You only have a couple miles from the start before you get into the hills on the Wildflower Century and the Grasshopper performed quite well on the rolling hills. In fact, I would consider the Grasshopper to be a decent climber. Excellent aerodynamics and the active suspension allowed for some quite impressive descents. Several of the longer downhill runs were in excess of 43 miles per hour! There is a special “treat” immediately after the lunch break that doesn’t allow for even the slightest warm up period. It is a “grinder” of at least a few miles with a rest stop a quarter mile from the summit. The problem is that the hill actually gets steeper right after the rest area and I usually just blow on by because it´s so hard to get rolling again! Well the Grasshopper and I had no problem on that climb! It truly feels like a much lighter bike. It must have something to do with both the efficiency of the rider position and the ability to push against the firm seat. Not to mention the comfort of the streamlined position! In fact, I was both surprised and a bit concerned that the GrassHopper only had a dual crankset and 18 gears when the recent trends were approaching 30 speeds! Silly me! It is the overall gear ratios that count and I still had 5 cogs left that I had not used in the big climb!
I finished the Wildflower Century in a decent time. No, I did not challenge those on titanium or carbon fiber “Wonder Wedgies” but for a comfortable touring bike it was quiet respectable. Remember this! Most of them were walking sort of funny and complained of sore backs, necks, and legs! I was surprised how refreshed I felt at the finish. I can see how the Grasshopper would be a great bike for touring. At the writing of this article I still haven´t been able to break away for an extended tour with all of my camping gear, but by the time you read this I will! There are a couple 3-day weekends and 10 days reserved for a tour in September that I´ll keep you informed about.
My overall impression of the HP Velotechnik Grasshopper is very much the same as our previous reviews of the Speedmachine and Spirit. They have designed a sporty yet stable bike suitable for commuting, day rides, and long distance touring. Meticulous attention to detail and comfort make the GrassHopper a true pleasure to ride in both the standard configuration, and as ours was tested. I truly love the BodyLink seat and the Glideflex stem. My first time experience with the Tektro manual disk brakes makes me wonder why I would want the extra hassle with hydraulic brakes! This bike is a blast and I can´t wait to go touring again! In fact, I have been looking for a decent pair of 20 inch off road tires so I can do some of the backbone fire roads and trails that I haven´t ridden in nearly eight years. I believe the Grasshopper can handle moderate dirt and gravel roads and perhaps some single track. I certainly plan to try it as time permits. You get the picture? I hope to ride this bike for quite a while!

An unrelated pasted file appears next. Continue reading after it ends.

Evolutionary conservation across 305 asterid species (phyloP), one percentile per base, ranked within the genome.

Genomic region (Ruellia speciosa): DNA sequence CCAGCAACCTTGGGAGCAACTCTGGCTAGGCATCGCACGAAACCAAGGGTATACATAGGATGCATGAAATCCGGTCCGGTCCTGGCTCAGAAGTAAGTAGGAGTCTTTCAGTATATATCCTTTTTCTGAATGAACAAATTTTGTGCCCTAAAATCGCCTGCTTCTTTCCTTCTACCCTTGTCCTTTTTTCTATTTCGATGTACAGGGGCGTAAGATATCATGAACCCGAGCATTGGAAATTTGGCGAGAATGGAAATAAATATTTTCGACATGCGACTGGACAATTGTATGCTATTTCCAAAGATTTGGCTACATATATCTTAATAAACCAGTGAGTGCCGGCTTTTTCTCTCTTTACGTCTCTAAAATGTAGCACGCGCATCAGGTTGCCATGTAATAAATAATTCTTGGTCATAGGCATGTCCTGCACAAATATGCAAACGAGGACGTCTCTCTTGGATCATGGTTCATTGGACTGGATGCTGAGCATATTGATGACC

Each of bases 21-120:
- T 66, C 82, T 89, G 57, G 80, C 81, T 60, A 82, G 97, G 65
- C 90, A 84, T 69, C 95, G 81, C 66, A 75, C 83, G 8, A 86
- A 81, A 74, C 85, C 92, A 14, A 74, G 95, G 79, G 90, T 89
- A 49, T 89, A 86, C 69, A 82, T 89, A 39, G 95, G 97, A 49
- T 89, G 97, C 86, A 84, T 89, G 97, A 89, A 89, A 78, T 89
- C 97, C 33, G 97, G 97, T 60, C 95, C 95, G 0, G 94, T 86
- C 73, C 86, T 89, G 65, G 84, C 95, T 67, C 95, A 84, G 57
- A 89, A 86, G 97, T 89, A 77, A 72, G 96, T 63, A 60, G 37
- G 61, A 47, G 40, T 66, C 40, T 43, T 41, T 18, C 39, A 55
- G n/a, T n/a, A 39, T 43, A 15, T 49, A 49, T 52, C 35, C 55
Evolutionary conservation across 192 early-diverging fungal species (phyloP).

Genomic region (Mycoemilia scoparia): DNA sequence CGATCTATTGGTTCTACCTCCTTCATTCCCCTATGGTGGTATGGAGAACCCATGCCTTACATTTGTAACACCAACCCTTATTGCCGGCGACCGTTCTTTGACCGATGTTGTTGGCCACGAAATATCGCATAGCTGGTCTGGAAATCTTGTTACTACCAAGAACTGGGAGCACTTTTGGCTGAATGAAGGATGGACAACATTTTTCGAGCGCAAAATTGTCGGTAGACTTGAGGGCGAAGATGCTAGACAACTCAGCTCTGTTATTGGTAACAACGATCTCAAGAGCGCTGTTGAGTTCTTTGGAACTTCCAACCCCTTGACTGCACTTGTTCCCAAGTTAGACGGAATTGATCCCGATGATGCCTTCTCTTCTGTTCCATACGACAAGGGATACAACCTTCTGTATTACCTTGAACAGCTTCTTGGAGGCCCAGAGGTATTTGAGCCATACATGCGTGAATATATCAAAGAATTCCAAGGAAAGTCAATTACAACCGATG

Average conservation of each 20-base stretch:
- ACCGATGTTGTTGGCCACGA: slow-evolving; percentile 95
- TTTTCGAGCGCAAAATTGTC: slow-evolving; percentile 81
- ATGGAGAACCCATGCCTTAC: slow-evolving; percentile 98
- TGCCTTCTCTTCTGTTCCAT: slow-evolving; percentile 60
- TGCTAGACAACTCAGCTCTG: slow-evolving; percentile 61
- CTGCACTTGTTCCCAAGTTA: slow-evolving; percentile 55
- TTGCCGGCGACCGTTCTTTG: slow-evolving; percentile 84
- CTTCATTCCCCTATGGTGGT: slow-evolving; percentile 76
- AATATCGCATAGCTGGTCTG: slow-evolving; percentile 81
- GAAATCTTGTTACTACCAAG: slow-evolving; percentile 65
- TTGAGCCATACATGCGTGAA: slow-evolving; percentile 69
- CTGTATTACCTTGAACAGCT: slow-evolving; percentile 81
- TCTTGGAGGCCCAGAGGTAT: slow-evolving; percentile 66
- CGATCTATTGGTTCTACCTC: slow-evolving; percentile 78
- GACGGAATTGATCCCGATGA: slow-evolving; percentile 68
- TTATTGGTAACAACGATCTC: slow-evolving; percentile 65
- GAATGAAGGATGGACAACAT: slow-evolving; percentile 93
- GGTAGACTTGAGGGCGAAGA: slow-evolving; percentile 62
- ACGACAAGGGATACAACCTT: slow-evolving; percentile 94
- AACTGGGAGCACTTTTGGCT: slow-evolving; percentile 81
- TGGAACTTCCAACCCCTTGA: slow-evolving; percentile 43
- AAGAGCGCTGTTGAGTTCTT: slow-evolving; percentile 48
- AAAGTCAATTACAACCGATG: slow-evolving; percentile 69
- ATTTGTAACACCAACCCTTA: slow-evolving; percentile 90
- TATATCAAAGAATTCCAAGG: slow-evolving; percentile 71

Is the Grasshopper the perfect bike? I can hardly think of any bike as meeting every rider´s needs but it does come close. As I have said it is a bit on the heavy side and perhaps a lighter fork may help. But of course, the lighter the components the higher the cost! The kickstand alone weighs nearly 2 pounds and I wouldn’t attempt to use it when the bike is loaded with gear! The basic Grasshopper is $1.995. Add up the options we chose and you have a touring bike that approaches $2.995. Yes, we went a little crazy with the options but we did it for you! After all, how are you going to know if you don´t read it in Recumbent & Tandem Magazine? Check out the HP Velotechnik Website for the wide variety of optional equipment and colors. You´ll also be able to locate a dealer near you. Let´s go touring!